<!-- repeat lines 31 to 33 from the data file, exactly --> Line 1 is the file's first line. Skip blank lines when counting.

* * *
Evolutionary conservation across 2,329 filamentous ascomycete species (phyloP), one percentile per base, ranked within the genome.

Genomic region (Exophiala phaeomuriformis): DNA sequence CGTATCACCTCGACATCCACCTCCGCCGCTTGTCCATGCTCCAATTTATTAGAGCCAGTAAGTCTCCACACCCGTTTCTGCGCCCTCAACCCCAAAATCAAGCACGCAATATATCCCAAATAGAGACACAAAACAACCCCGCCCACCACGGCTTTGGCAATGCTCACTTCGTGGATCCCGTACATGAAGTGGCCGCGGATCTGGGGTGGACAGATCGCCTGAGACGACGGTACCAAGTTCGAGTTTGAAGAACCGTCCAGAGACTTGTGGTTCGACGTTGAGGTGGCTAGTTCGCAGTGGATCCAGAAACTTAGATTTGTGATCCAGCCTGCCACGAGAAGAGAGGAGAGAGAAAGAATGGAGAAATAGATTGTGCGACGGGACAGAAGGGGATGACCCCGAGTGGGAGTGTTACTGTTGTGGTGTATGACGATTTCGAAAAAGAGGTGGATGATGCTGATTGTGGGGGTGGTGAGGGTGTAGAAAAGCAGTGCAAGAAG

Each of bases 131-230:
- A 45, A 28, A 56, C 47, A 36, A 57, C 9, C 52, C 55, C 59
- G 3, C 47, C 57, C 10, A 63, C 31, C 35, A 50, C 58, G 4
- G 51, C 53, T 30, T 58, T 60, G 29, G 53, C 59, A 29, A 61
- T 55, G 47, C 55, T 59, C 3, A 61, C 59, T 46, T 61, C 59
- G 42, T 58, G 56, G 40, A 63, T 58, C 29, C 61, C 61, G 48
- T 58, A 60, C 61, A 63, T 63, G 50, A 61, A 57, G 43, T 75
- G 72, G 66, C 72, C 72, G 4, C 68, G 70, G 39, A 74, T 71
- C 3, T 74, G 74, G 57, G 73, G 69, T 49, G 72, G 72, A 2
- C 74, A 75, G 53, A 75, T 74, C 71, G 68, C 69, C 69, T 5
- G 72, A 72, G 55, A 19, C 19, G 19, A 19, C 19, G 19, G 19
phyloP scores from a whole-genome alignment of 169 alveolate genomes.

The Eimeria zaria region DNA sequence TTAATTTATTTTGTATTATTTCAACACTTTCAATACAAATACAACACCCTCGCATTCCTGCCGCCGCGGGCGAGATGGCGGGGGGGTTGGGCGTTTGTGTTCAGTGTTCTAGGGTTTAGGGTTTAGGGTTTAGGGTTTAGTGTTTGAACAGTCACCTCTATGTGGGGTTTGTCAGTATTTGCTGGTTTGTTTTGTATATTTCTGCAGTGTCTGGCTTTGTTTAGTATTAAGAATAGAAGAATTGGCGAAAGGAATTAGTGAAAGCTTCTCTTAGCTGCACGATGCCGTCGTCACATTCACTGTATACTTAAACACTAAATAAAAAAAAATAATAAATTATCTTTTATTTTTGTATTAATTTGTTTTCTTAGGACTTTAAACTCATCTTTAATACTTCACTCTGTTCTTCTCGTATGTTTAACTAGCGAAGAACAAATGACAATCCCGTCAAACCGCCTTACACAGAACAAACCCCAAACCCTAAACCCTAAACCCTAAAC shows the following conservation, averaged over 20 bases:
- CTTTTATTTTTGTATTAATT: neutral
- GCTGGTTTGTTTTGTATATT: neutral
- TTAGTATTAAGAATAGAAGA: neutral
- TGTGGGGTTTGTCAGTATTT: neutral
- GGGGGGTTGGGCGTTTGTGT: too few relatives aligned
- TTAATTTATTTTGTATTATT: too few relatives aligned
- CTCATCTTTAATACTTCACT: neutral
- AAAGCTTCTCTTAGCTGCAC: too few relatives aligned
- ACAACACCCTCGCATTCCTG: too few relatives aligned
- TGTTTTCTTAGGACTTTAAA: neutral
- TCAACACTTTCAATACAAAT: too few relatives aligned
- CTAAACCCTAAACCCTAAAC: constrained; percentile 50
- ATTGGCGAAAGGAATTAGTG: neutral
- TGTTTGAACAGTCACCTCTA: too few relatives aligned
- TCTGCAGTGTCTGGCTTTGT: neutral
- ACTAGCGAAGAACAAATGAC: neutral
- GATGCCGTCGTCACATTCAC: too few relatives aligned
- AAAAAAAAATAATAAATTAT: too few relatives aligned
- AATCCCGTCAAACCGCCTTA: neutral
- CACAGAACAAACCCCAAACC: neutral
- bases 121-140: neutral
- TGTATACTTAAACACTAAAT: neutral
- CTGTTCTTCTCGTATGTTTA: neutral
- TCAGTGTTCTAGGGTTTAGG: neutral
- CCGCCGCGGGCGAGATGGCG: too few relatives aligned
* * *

- ACTAGCGAAGAACAAATGAC: neutral
- GATGCCGTCGTCACATTCAC: too few relatives aligned
- AAAAAAAAATAATAAATTAT: too few relatives aligned